• Genetics - Twin studies have shown a connection between genetics and neck pain, but more research is needed in this area. (3)


Examination


When investigating neck pain, the first step is to determine whether there is a specific cause of pain (e.g., as a result of physical trauma) and to rule out any possible serious causes. If there is suspicion of infection, autoimmune disease (e.g., rheumatoid arthritis), tumor, or myelopathy (compression of the spinal cord), further tests such as various laboratory tests and imaging are usually needed. Nerve root-related conditions, such as herniated discs, should also be ruled out if the patient experiences numbness/radiating symptoms and/or other neurological symptoms in addition to neck pain. Fortunately, these aforementioned causes are relatively rare contributors to neck pain. In summary, when assessing someone with neck pain, one first looks for "red flags," which are signs/symptoms of something unusual and potentially more serious. If no red flags are found, the diagnosis is nonspecific neck pain. What kind of examinations can a person with neck pain expect during a consultation?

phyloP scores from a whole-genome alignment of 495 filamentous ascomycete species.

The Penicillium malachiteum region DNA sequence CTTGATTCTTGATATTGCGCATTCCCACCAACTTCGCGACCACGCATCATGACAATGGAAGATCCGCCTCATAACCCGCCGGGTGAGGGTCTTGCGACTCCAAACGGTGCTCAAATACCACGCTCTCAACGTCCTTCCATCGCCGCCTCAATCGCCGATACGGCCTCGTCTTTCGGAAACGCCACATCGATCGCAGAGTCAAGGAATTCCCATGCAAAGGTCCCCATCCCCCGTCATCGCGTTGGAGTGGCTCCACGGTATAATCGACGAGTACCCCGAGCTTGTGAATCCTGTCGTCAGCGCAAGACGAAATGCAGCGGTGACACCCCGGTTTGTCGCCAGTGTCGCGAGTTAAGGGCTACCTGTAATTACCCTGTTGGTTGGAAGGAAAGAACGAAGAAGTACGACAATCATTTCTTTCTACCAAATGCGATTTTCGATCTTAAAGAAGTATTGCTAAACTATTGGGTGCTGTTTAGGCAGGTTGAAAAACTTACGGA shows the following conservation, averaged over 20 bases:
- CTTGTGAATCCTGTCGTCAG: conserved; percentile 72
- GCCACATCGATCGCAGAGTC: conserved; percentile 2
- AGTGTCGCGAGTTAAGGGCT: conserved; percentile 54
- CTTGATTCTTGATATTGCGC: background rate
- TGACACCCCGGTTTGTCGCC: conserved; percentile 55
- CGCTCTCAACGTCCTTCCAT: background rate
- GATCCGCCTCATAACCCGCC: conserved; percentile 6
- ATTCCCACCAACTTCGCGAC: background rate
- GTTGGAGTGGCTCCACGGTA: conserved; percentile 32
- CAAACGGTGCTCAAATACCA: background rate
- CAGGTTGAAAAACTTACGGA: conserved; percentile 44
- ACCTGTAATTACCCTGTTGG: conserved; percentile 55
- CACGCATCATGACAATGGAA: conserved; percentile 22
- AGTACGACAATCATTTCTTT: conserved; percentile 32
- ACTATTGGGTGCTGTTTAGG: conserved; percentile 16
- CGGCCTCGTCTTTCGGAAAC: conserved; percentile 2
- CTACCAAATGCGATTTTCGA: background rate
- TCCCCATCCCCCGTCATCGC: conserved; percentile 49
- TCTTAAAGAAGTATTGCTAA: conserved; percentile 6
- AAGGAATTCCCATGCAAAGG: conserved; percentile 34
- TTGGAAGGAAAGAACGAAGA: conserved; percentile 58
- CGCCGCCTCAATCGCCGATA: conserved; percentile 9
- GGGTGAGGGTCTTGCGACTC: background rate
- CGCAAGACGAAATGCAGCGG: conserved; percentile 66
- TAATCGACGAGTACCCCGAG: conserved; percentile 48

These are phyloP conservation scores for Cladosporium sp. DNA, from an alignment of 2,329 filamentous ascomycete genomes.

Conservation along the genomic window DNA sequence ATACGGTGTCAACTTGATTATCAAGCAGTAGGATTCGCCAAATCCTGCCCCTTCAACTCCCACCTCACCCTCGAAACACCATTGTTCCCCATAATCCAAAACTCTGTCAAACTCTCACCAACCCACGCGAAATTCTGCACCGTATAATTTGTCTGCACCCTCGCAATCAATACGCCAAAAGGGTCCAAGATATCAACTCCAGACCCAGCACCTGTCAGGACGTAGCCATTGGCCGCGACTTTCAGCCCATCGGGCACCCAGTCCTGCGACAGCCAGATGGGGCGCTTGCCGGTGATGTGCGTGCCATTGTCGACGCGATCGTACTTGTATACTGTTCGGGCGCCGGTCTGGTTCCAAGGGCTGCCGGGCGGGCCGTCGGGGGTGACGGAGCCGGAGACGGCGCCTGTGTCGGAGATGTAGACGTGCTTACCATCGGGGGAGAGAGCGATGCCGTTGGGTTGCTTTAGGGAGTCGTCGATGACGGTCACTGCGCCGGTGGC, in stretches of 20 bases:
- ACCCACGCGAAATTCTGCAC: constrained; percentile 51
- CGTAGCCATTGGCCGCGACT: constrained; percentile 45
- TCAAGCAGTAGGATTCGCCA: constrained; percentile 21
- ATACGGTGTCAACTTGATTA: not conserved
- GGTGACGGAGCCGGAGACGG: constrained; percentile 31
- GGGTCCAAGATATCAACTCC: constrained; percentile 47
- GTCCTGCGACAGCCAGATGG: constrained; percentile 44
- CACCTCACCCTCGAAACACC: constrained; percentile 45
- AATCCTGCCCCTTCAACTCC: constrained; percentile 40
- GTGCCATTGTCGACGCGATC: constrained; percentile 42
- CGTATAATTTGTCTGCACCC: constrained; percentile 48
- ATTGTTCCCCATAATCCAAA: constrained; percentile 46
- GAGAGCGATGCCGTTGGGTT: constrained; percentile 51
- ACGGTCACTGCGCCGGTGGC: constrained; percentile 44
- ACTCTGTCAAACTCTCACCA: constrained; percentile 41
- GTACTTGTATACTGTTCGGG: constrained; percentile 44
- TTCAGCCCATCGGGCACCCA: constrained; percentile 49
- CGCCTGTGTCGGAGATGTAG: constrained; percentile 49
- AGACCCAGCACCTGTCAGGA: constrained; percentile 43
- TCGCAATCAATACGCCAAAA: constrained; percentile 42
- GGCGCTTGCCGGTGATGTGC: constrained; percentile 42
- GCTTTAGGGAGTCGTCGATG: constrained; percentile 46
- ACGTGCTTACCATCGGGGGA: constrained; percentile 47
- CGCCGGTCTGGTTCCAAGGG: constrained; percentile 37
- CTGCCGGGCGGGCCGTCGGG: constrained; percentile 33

1. Initial interview - the patient's history is thoroughly investigated, and various questionnaires may be used for this purpose.


2. Neck function and palpation - range of motion/painful directions are examined, muscles and spine in the neck and shoulder are palpated manually, and neck muscle strength levels should also be assessed.


3. Neurological examination - if a herniated disc is suspected, provocative tests (e.g., Spurling's test, nerve tension tests), muscle strength tests, reflexes, and sensory testing are performed.

Imaging and laboratory tests as needed - note that findings such as disc degeneration in the cervical spine can be detected in magnetic resonance imaging (MRI) scans of asymptomatic individuals as young as 20 years old (in about 15% of cases). Imaging is therefore not usually beneficial in nonspecific neck pain; in fact, it can often lead to unnecessary worry and negatively impact an individual's thoughts and behavior. When a person sees images showing various injuries and "defects" in their body (which are present in almost everyone), these incidental findings can cause undue concern and worsen pain.